Improving competitive intelligence for your business in 5 steps
If you’re new to the world of competitive intelligence, getting started may seem like an intimidating prospect. After all, competitive intelligence (CI) is a process, and your results will only be as good as the system you put in place. Regardless of your industry space or your specific CI goals, these five steps will help you build a process that’s both accurate and efficient.
The first step in any effective competitive intelligence process is to capture as much relevant information as possible. That means casting a wide net so that important details don’t get missed, even if it means pulling in a lot of irrelevant content. It’s always easier to cull information you don’t need than it is to go back and search for missed information later on.
Once you’re confident that your capture process is comprehensive enough, then it’s time to filter out mishits and uninteresting stories. Despite advances in AI, this step is still usually best performed by a human, since the difference between an relevant blog post and an irrelevant one can be difficult to quantify. It also reduces duplicate captures, so that you won’t see several versions of the same press release or interview in your final output.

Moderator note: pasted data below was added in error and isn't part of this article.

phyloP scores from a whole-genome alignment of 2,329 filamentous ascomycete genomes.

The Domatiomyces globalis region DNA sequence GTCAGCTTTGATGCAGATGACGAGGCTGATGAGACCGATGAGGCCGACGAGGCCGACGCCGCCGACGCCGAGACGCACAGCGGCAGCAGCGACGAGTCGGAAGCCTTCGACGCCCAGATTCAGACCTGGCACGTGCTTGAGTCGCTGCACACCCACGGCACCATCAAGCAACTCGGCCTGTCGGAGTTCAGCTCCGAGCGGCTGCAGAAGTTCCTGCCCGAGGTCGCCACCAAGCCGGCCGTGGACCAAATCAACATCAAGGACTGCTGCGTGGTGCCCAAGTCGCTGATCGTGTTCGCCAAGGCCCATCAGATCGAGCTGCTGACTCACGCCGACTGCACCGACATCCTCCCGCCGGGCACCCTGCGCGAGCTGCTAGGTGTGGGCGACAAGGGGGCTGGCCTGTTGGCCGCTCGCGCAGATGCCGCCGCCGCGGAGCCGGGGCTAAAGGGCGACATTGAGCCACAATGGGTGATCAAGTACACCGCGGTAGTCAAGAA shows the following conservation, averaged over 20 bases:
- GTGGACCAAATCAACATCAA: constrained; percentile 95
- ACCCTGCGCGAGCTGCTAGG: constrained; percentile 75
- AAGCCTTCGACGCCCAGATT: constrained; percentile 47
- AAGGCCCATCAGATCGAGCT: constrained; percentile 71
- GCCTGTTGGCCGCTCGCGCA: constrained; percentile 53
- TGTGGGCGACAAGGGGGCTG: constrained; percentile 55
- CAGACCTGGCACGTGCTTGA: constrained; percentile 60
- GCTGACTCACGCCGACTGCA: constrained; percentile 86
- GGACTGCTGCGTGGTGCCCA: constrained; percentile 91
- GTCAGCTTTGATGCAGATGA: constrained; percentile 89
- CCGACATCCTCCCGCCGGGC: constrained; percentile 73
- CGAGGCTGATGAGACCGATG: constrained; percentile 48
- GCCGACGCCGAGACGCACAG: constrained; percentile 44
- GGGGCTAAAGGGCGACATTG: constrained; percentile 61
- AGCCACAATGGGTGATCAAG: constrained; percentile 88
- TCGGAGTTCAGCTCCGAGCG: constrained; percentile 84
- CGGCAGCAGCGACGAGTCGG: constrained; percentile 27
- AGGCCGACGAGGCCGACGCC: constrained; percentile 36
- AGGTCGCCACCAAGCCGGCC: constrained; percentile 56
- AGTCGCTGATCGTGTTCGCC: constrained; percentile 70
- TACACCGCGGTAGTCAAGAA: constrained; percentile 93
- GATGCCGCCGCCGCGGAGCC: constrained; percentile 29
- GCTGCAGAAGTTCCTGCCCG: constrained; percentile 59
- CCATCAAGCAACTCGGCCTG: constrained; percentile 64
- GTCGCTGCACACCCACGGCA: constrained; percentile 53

After you’ve sorted and culled, the unique pieces of news that are left need to be sorted into search-friendly categories based on the company involved. Depending on the volume of news in your industry space, you may find it useful to classify by the type of news (product release, management change, financial reports, etc.), that way you can easily refer back to, for example, all the products your biggest competitor put out last year.
At this point, your cleaned up, classified CI report should be ready for distribution. But before you send out a mass email, take a moment to really consider who will be interested in your findings. Not every department or employee has a need for every type of CI insight, and it’s crucial to keep users engaged by providing concise, targeted reports.
Competitive intelligence is only valuable when it’s used. To that end, gather feedback on an ongoing basis to help asses when and where CI is being used within your organization, and where it’s falling short. You may discover that in practice, some teams are more apt to use CI than others, and you can calibrate your process, either to cater to your 'power users' or enhance the appeal for users who aren’t as invested.
Source: CI Radar